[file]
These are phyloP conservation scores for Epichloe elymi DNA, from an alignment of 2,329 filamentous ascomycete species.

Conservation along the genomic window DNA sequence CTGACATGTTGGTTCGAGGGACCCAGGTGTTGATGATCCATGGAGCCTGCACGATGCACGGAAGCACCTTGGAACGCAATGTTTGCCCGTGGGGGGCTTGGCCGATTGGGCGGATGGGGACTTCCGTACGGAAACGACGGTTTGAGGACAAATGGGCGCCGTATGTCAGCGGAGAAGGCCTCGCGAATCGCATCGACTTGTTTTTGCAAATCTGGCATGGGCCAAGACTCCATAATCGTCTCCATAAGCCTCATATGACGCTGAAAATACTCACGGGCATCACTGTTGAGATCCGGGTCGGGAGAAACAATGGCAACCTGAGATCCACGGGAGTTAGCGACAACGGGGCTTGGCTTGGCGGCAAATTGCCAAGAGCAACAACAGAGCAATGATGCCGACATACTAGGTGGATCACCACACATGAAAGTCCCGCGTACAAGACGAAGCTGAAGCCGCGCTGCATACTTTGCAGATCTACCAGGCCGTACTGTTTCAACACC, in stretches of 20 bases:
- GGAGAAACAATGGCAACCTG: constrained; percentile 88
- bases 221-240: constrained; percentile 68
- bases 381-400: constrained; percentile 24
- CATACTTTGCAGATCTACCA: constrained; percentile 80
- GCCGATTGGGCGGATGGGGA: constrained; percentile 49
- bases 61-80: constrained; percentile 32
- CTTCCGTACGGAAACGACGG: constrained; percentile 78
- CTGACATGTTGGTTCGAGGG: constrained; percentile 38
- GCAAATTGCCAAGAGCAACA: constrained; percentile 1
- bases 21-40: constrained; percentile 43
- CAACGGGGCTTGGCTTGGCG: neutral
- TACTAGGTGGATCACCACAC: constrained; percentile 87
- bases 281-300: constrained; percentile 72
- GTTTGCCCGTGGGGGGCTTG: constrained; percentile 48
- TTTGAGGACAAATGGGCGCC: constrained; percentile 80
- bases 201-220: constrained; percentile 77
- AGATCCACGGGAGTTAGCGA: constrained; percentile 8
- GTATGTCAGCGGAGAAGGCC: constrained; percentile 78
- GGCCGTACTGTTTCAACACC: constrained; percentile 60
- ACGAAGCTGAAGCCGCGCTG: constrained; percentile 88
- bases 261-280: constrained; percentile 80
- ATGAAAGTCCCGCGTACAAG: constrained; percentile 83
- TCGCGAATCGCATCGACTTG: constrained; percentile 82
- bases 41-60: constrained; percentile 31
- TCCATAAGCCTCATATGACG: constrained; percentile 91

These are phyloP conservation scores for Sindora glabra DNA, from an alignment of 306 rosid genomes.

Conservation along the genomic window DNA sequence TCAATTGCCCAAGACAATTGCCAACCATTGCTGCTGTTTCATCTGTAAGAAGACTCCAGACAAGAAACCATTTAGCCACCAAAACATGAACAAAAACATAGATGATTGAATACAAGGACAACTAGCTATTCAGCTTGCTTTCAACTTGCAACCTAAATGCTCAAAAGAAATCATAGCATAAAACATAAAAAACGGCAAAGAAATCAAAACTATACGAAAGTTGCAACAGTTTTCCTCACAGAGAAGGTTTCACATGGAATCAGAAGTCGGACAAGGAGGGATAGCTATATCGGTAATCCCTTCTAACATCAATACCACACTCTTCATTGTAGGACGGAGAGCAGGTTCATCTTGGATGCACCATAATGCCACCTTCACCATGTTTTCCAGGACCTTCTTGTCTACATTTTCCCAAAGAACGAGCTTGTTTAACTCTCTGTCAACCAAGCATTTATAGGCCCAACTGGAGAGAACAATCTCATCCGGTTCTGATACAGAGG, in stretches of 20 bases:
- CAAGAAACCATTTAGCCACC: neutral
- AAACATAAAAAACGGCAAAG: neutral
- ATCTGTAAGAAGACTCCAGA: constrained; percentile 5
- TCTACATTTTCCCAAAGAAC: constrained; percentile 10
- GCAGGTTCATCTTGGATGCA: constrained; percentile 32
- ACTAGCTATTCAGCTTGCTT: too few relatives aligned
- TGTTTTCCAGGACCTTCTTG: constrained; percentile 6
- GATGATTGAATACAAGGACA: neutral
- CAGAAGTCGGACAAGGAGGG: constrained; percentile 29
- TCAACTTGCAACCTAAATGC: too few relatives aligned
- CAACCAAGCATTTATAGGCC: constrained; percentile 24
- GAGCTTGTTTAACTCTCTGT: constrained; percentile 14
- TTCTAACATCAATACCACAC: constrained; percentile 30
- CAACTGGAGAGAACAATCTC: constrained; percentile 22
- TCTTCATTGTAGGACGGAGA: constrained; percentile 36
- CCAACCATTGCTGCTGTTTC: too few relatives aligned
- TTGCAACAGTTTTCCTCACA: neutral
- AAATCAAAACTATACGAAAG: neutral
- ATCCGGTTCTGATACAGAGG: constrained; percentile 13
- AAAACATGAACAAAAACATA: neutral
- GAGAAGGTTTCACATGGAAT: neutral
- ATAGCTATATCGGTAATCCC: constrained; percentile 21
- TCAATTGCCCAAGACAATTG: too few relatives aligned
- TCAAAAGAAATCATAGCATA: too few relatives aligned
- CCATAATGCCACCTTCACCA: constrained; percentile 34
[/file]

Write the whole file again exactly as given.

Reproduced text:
These are phyloP conservation scores for Epichloe elymi DNA, from an alignment of 2,329 filamentous ascomycete species.

Conservation along the genomic window DNA sequence CTGACATGTTGGTTCGAGGGACCCAGGTGTTGATGATCCATGGAGCCTGCACGATGCACGGAAGCACCTTGGAACGCAATGTTTGCCCGTGGGGGGCTTGGCCGATTGGGCGGATGGGGACTTCCGTACGGAAACGACGGTTTGAGGACAAATGGGCGCCGTATGTCAGCGGAGAAGGCCTCGCGAATCGCATCGACTTGTTTTTGCAAATCTGGCATGGGCCAAGACTCCATAATCGTCTCCATAAGCCTCATATGACGCTGAAAATACTCACGGGCATCACTGTTGAGATCCGGGTCGGGAGAAACAATGGCAACCTGAGATCCACGGGAGTTAGCGACAACGGGGCTTGGCTTGGCGGCAAATTGCCAAGAGCAACAACAGAGCAATGATGCCGACATACTAGGTGGATCACCACACATGAAAGTCCCGCGTACAAGACGAAGCTGAAGCCGCGCTGCATACTTTGCAGATCTACCAGGCCGTACTGTTTCAACACC, in stretches of 20 bases:
- GGAGAAACAATGGCAACCTG: constrained; percentile 88
- bases 221-240: constrained; percentile 68
- bases 381-400: constrained; percentile 24
- CATACTTTGCAGATCTACCA: constrained; percentile 80
- GCCGATTGGGCGGATGGGGA: constrained; percentile 49
- bases 61-80: constrained; percentile 32
- CTTCCGTACGGAAACGACGG: constrained; percentile 78
- CTGACATGTTGGTTCGAGGG: constrained; percentile 38
- GCAAATTGCCAAGAGCAACA: constrained; percentile 1
- bases 21-40: constrained; percentile 43
- CAACGGGGCTTGGCTTGGCG: neutral
- TACTAGGTGGATCACCACAC: constrained; percentile 87
- bases 281-300: constrained; percentile 72
- GTTTGCCCGTGGGGGGCTTG: constrained; percentile 48
- TTTGAGGACAAATGGGCGCC: constrained; percentile 80
- bases 201-220: constrained; percentile 77
- AGATCCACGGGAGTTAGCGA: constrained; percentile 8
- GTATGTCAGCGGAGAAGGCC: constrained; percentile 78
- GGCCGTACTGTTTCAACACC: constrained; percentile 60
- ACGAAGCTGAAGCCGCGCTG: constrained; percentile 88
- bases 261-280: constrained; percentile 80
- ATGAAAGTCCCGCGTACAAG: constrained; percentile 83
- TCGCGAATCGCATCGACTTG: constrained; percentile 82
- bases 41-60: constrained; percentile 31
- TCCATAAGCCTCATATGACG: constrained; percentile 91

These are phyloP conservation scores for Sindora glabra DNA, from an alignment of 306 rosid genomes.

Conservation along the genomic window DNA sequence TCAATTGCCCAAGACAATTGCCAACCATTGCTGCTGTTTCATCTGTAAGAAGACTCCAGACAAGAAACCATTTAGCCACCAAAACATGAACAAAAACATAGATGATTGAATACAAGGACAACTAGCTATTCAGCTTGCTTTCAACTTGCAACCTAAATGCTCAAAAGAAATCATAGCATAAAACATAAAAAACGGCAAAGAAATCAAAACTATACGAAAGTTGCAACAGTTTTCCTCACAGAGAAGGTTTCACATGGAATCAGAAGTCGGACAAGGAGGGATAGCTATATCGGTAATCCCTTCTAACATCAATACCACACTCTTCATTGTAGGACGGAGAGCAGGTTCATCTTGGATGCACCATAATGCCACCTTCACCATGTTTTCCAGGACCTTCTTGTCTACATTTTCCCAAAGAACGAGCTTGTTTAACTCTCTGTCAACCAAGCATTTATAGGCCCAACTGGAGAGAACAATCTCATCCGGTTCTGATACAGAGG, in stretches of 20 bases:
- CAAGAAACCATTTAGCCACC: neutral
- AAACATAAAAAACGGCAAAG: neutral
- ATCTGTAAGAAGACTCCAGA: constrained; percentile 5
- TCTACATTTTCCCAAAGAAC: constrained; percentile 10
- GCAGGTTCATCTTGGATGCA: constrained; percentile 32
- ACTAGCTATTCAGCTTGCTT: too few relatives aligned
- TGTTTTCCAGGACCTTCTTG: constrained; percentile 6
- GATGATTGAATACAAGGACA: neutral
- CAGAAGTCGGACAAGGAGGG: constrained; percentile 29
- TCAACTTGCAACCTAAATGC: too few relatives aligned
- CAACCAAGCATTTATAGGCC: constrained; percentile 24
- GAGCTTGTTTAACTCTCTGT: constrained; percentile 14
- TTCTAACATCAATACCACAC: constrained; percentile 30
- CAACTGGAGAGAACAATCTC: constrained; percentile 22
- TCTTCATTGTAGGACGGAGA: constrained; percentile 36
- CCAACCATTGCTGCTGTTTC: too few relatives aligned
- TTGCAACAGTTTTCCTCACA: neutral
- AAATCAAAACTATACGAAAG: neutral
- ATCCGGTTCTGATACAGAGG: constrained; percentile 13
- AAAACATGAACAAAAACATA: neutral
- GAGAAGGTTTCACATGGAAT: neutral
- ATAGCTATATCGGTAATCCC: constrained; percentile 21
- TCAATTGCCCAAGACAATTG: too few relatives aligned
- TCAAAAGAAATCATAGCATA: too few relatives aligned
- CCATAATGCCACCTTCACCA: constrained; percentile 34